The Robbins collection contains about 145 letters from 34 correspondents, mostly from the period 1863-1868, although there are a few earlier (1828, 1830) and later (up to 1880). The Robbins letters were found in a state of disorder, but there were some bundles that had been labeled with names of correspondents, probably by Robbins. The collection is now arranged alphabetically by correspondents. In terms of quantity of letters the most important correspondents are Edward Tuckerman (26 letters)and Thomas Conrad Porter (21 letters). Other significant correspondents (7-13 letters) include Michael Schuck Bebb, William Boott, Elias Durand, George Engelmann, Asa Gray and Aphponso Wood. The Subject matter of the letters in botanical. An interesting aspect of this collection is that there are notations indication when the letters were received and answered and considerable notes about the content of replies, sometimes written in shorthand.
There are four chunks of manuscript in the collection, all in Robbins' hand:
1. "Notes of herbaria examined and returned. For Prof. Tuckerman of Rev. Mr. Morong to go with the Potamogetons." 6 pp of notes on Prof. Eaton's herbarium and Mr. Durand's herbarium.
2. "Notes on Potamogeton." About 20 pp on notes, with draft of a letter from Robbins to Gray, May 17,1867 bound in.
3. "Potamogeton after revision for publication in his 'Manual,' in 1867, by Prof. Gray." 22 pp, double spaced.
4. "Notes and Corrections of the 1st edition of Wood's Class Book of Botany." 65 pp, first 4 pp apparently missing.
As noted above, the Robbins papers were most likely given to Morong as part of an understanding that he would be continuing Robbins' work. It appears that the combined Robbins and Morong materials may have been given to Walter Deane by Morong before leaving for South America. No evidence has turned up yet to firmly document this conjecture, but there are a couple of hints:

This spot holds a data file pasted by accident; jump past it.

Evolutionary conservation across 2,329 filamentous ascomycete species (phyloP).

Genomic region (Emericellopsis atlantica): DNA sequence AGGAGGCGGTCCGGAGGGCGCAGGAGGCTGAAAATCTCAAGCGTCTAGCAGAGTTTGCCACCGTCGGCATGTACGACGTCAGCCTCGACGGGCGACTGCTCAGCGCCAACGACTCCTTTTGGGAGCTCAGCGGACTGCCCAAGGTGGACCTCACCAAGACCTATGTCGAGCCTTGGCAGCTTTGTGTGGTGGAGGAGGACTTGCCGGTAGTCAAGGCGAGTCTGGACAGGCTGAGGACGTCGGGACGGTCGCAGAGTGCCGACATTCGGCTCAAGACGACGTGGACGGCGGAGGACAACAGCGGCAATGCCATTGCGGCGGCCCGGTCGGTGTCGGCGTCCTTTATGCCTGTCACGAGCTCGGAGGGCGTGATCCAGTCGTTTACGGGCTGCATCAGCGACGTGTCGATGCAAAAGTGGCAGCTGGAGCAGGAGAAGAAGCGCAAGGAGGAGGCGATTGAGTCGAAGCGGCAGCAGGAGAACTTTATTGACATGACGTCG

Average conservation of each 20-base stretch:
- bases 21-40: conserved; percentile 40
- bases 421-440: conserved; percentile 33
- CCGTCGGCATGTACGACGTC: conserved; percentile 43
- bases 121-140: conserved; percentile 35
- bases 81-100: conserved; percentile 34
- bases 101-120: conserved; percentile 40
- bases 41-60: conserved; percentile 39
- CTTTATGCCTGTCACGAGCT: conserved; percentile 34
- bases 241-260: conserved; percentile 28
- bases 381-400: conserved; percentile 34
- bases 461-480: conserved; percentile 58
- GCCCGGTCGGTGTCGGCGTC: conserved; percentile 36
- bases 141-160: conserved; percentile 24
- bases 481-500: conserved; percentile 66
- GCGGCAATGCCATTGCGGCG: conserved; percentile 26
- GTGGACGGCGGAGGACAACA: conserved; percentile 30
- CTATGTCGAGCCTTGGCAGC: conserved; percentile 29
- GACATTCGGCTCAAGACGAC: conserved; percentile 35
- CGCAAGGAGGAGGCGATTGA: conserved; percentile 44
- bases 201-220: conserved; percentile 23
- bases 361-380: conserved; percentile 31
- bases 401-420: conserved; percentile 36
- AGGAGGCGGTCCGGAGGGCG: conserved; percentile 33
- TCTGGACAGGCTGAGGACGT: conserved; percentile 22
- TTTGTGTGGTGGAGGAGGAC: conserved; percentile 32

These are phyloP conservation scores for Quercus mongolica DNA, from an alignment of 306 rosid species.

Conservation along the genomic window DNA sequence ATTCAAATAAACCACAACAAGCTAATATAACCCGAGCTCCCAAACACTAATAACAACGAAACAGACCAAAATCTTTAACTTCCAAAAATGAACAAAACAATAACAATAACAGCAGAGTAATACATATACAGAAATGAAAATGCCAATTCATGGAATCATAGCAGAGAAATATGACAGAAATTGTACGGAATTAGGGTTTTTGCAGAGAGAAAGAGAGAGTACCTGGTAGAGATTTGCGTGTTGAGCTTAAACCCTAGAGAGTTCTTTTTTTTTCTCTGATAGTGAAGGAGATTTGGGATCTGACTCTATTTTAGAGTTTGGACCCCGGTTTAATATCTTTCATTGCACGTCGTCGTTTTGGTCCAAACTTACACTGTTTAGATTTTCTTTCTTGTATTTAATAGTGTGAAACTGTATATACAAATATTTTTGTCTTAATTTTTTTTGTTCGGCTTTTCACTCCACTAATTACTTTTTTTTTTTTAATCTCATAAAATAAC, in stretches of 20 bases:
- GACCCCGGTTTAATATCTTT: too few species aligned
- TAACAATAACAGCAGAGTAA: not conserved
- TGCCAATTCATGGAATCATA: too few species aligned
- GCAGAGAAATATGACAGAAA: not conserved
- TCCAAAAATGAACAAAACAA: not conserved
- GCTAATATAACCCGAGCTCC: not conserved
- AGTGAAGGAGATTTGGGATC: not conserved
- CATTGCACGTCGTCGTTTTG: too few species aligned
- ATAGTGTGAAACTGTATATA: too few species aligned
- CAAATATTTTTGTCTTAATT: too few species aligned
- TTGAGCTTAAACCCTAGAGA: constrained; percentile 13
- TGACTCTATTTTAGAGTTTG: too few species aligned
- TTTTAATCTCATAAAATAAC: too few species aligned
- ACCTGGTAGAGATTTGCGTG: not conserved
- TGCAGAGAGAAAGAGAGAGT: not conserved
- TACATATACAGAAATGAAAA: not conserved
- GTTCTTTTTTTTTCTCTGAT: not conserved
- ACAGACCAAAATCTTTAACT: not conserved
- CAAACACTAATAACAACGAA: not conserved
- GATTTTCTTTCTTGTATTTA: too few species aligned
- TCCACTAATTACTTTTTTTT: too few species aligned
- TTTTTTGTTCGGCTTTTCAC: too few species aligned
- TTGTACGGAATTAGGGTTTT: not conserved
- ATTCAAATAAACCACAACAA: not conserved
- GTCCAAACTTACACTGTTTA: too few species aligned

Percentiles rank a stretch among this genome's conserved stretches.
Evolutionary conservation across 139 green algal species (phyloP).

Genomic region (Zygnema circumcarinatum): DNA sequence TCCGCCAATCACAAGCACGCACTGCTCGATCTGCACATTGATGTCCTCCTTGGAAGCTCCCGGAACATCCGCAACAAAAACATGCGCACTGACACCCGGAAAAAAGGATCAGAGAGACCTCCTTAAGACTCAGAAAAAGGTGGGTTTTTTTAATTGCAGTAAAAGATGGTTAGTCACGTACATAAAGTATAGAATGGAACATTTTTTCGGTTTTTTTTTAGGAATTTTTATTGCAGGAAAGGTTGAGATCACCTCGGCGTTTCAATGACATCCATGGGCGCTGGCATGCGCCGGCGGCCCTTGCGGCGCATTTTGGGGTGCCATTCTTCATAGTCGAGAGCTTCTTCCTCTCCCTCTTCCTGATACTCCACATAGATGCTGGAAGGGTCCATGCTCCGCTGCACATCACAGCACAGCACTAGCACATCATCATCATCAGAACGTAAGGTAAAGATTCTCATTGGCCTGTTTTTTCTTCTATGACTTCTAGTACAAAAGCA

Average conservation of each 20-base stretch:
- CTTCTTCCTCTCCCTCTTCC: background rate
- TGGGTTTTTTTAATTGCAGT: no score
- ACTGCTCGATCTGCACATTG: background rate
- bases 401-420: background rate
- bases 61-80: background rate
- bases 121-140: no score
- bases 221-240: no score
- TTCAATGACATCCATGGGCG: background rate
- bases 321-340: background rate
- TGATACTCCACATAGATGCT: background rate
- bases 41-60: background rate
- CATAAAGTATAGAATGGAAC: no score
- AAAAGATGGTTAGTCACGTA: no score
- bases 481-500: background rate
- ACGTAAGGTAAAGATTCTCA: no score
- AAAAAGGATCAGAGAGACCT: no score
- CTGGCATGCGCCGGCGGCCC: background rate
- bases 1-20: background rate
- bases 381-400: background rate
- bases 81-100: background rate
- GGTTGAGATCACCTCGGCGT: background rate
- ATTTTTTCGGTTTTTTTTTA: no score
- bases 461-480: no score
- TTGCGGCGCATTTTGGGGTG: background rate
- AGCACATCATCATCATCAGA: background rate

1. There was a group of picture postcards found with the Morong collection that clearly did not belong with the collection; notes on the cards indicated that they had been collected for Walter Deane.
2. One group of letters to Morong (from T.F. Allen) was found with a note stating "Letters given me by Dr. Thomas Morong just before sailing for South America"; the handwriting of the note seems compatible with Deane's.
Presumably Walter Deane gave the collection to the Gray Herbarium at some later point in time; there is no record of the source or date of the gift or any restrictions on its use.
Note: This collection may also shed some light on the provenance of the William Oakes papers (q.v.) previously described. The Oakes letters were mostly to J.W. Robbins, so they could have been part of the Robbins' letters acquired by Morong. Also, in a letter to Morong dated May 7, 1885, Deane wrote, "Did you say that sometime you could give me a letter from Oakes? How pleased I should be." According to a record found in Walter Deane's papers, letters to Robbins and Morong were given by Deane on Oct. 25, 1918.